Now you've got me an idea of making my own bezel! I sometimes buy them if needed. Those homemade bezels are also great for two-part epoxy clay!

    • Natashalh profile image
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      Natasha 4 years ago from Hawaii

      Thanks! Yeah, bezel isn't a word mist people use in normal conversation.

    • chrissieklinger profile image

      chrissieklinger 4 years ago from Pennsylvania

      I had no idea what a Bezel was until I read this. Looks like a fun project! Great photos :)

    • Natashalh profile image
      Author

      Natasha 4 years ago from Hawaii

      Thank you!

      I kind of go in and out of love with making jewelry, but I really enjoy the pieces I turn into necklaces/earrings.

    • theraggededge profile image

      Bev 4 years ago from Wales

      What brilliant instructions! Your photos are so good. I'm not really into jewelry making but you never know when the urge will strike!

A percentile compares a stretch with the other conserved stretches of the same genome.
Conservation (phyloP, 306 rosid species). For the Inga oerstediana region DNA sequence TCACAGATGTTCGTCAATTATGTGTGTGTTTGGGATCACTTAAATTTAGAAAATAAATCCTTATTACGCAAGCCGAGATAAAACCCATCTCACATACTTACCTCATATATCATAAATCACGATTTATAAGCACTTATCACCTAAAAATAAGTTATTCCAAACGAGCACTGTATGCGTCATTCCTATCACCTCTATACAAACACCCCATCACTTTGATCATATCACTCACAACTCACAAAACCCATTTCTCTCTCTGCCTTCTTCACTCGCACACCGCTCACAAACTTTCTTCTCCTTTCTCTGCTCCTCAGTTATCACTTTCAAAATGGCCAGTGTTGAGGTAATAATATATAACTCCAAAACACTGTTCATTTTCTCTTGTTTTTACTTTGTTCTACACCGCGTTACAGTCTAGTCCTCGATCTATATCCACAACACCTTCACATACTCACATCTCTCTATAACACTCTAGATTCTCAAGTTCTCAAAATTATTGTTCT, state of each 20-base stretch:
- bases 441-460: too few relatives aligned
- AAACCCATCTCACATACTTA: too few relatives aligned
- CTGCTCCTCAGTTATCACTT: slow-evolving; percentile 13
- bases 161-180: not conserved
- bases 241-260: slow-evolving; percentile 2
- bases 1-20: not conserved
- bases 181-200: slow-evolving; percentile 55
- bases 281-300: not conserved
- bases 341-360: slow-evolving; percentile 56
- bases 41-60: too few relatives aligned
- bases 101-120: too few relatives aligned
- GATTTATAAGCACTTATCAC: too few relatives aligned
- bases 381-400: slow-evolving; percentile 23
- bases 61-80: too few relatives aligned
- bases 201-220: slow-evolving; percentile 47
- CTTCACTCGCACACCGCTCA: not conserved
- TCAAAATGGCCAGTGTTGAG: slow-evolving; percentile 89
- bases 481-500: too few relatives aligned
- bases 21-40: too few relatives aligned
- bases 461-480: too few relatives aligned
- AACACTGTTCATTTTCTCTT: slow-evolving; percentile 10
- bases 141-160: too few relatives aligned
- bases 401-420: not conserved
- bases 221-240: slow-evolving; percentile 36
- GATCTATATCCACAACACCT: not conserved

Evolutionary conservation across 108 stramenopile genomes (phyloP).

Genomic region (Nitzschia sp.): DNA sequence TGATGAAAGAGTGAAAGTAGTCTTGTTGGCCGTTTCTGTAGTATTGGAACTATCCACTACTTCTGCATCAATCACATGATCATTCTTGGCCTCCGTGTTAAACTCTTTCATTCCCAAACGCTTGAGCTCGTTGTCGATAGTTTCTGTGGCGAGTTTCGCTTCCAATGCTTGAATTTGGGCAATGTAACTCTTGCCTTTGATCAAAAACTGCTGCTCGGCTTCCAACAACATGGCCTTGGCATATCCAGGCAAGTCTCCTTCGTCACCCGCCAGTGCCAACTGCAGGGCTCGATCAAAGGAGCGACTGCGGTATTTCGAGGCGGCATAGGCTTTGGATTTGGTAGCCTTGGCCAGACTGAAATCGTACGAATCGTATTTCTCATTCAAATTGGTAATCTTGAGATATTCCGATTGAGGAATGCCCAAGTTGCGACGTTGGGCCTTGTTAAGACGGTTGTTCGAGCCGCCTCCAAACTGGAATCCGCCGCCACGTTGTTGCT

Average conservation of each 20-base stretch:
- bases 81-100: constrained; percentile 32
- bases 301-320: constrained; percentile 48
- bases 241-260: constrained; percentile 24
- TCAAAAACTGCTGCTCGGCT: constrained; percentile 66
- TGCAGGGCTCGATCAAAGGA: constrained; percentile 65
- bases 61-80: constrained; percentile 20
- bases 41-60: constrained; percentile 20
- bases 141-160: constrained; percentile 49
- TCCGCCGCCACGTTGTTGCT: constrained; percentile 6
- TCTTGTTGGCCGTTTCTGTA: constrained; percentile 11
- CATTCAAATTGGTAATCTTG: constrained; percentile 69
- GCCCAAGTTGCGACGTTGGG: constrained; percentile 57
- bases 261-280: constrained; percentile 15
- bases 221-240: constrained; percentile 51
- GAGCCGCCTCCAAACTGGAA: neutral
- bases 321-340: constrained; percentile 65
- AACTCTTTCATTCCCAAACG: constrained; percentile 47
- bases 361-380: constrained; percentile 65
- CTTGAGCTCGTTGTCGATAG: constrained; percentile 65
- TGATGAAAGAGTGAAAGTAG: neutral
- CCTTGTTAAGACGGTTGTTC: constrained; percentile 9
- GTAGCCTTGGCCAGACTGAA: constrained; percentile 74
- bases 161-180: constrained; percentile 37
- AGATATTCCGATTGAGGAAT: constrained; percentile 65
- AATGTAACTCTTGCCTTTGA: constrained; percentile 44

• Natashalh profile image
      Author

      Natasha 4 years ago from Hawaii

      You can make really nice ones if I you feel like soldering, but this is far easier! I may offer an 'advanced' soldering tutorial in the future, but I'll have to get someone else to take the photos. And I'll have to practice a little more first! Honestly, I hadn't thought about making my own bezels until petty recently, but now I love the versatility and making them exactly the size I want.

      I am glad you found it useful!

    • randomcreative profile image

      Rose Clearfield 4 years ago from Milwaukee, Wisconsin

      I have purchased bezels but never thought about making my own. I may get inspired now! Thanks for the great tutorial.

    • Natashalh profile image
      Author

      Natasha 4 years ago from Hawaii

      Thank you for stopping by! I'm very glad you enjoyed it and found it helpful.

    • RNMSN profile image

      Barbara Bethard 4 years ago from Tucson, Az

      Too cool! I am going to run with this! What clear instructions and lets me know I can do this just like you have! Thank you!